George Bernard Shaw: a primitive mind

By all accounts George Bernard Shaw was an literary man of some stature. I'd been lead to believe that GBS might also be intelligent. It was something of a shock, therefore, when Robert Youngson quoted GBS, here, as follows:
I mistrust laboratory methods because what happens in a laboratory is contrived and dictated. The evidence is manufactured: the cases are what reporters call frame-ups. If the evidence is unexpected or unaccountable it is re-manufactured until it proves what the laboratory controller wants it to prove.
Of course, a scientist might retire to his laboratory and toss a coin, and only record those occasions when it came up heads. Such dishonesty is not confined to the laboratory. For example, many years ago scientists would lower a long cable into the depths of the Atlantic with thermometers attached every few hundred metres. Very rarely, a thermometer would show some unexpectedly warm water at 1-2 km below the surface. Now this didn't make sense, so such unexpected measurements were conveniently discarded as "measurement error". When continuously recording probes were invented, the story changed. These things were rare but their structure was undeniable. They turned out to rotating, salty, hot blobs of water from the Mediterranean Ocean.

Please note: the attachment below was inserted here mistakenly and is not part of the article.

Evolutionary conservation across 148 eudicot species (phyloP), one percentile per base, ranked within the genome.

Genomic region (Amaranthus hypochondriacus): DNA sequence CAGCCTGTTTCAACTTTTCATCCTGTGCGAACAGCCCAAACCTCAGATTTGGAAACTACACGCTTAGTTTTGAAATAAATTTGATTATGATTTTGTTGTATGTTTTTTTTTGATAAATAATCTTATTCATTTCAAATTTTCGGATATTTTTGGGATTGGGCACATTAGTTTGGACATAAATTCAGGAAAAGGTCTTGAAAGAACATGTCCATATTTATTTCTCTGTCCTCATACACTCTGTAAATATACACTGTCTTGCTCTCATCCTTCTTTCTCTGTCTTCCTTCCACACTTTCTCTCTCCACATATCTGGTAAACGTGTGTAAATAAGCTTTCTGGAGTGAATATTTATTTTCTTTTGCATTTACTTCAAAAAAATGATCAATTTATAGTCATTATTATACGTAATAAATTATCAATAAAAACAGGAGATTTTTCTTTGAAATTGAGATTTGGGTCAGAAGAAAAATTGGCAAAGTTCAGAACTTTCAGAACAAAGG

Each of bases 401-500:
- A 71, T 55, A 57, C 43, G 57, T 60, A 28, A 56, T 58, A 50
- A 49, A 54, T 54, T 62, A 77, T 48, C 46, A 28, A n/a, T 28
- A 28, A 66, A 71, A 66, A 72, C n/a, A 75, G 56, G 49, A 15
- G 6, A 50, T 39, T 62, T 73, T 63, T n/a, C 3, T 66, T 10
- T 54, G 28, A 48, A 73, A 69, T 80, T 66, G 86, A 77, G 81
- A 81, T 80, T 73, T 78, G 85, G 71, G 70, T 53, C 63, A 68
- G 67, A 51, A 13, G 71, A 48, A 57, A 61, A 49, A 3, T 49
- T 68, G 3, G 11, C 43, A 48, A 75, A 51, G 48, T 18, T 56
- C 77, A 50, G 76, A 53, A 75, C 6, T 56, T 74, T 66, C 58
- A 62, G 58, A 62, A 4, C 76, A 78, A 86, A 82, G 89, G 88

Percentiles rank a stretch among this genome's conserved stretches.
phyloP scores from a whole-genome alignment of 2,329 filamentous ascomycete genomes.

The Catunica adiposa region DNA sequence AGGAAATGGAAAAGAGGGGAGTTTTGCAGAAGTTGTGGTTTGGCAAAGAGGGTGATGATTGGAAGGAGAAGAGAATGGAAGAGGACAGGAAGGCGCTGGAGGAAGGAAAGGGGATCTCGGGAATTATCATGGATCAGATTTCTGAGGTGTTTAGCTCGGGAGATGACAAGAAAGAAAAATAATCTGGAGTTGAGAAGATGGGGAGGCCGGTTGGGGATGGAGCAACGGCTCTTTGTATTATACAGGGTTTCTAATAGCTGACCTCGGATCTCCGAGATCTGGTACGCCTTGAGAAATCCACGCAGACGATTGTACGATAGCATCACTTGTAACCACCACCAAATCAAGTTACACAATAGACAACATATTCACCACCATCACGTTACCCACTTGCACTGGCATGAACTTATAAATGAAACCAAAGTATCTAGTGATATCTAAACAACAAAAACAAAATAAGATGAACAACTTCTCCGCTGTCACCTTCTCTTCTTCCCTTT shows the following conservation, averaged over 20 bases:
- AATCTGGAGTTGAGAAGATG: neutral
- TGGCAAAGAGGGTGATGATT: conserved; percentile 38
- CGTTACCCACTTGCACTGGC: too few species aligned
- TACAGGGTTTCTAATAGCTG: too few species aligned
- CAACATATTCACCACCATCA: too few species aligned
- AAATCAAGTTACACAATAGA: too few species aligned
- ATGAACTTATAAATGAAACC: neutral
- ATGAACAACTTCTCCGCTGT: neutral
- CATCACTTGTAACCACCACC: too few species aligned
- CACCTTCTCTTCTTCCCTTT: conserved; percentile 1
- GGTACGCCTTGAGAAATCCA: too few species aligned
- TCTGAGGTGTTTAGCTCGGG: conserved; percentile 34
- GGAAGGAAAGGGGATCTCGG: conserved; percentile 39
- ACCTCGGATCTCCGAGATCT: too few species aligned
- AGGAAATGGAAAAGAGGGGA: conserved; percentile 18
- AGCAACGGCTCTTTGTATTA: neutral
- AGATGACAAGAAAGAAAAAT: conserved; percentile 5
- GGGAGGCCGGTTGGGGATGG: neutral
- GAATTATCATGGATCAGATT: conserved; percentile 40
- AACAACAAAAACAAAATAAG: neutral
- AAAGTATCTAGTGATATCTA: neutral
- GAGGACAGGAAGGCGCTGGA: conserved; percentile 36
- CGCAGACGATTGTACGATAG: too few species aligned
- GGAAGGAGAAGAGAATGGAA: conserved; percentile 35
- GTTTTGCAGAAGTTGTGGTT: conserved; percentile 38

GBS is making quite a different type of mistake. His objection is predicated upon the notion that scientists can manipulate the laws of nature. Primitive people ascribed strange goings on to gods or whatever. A modern mind should understand that nature plays by rules that we cannot change --- or at least that has consistently been our experience thus far.

The other side of this coin is the notion that scientists are all powerful, in some way. That they change the rules of nature. Again, one can excuse the primitive mind for mistaking splitting of the atom as some sort of magic --- done by scientific demigods. But GBS was an educated man who lived in relatively modern times...

Unfortunately, many modern primates seem to have gotten no further ahead than GBS. The most glaring examples are Julian Simon and all his acolytes who believe in the assertion that: there could never be serious resource limitation because of the infinite capacity for humans to invent and adapt.

This belief is almost universal among politicians and economists --- a notably uninventive crowd. Religious leaders take an even more extreme view, that God will rearrange the laws of nature as He sees fit --- and if He doesn't, well that is His will and we must all give thanks for His benevolence and we'll see you in Heaven.

Scientists take exactly the opposite view. Invention and adaptation ARE bounded by the laws of nature --- just like everything else.

Thus, GBS, in three short sentences, embodies endemic stupidity that has undermined any prospect of an Age of Reason.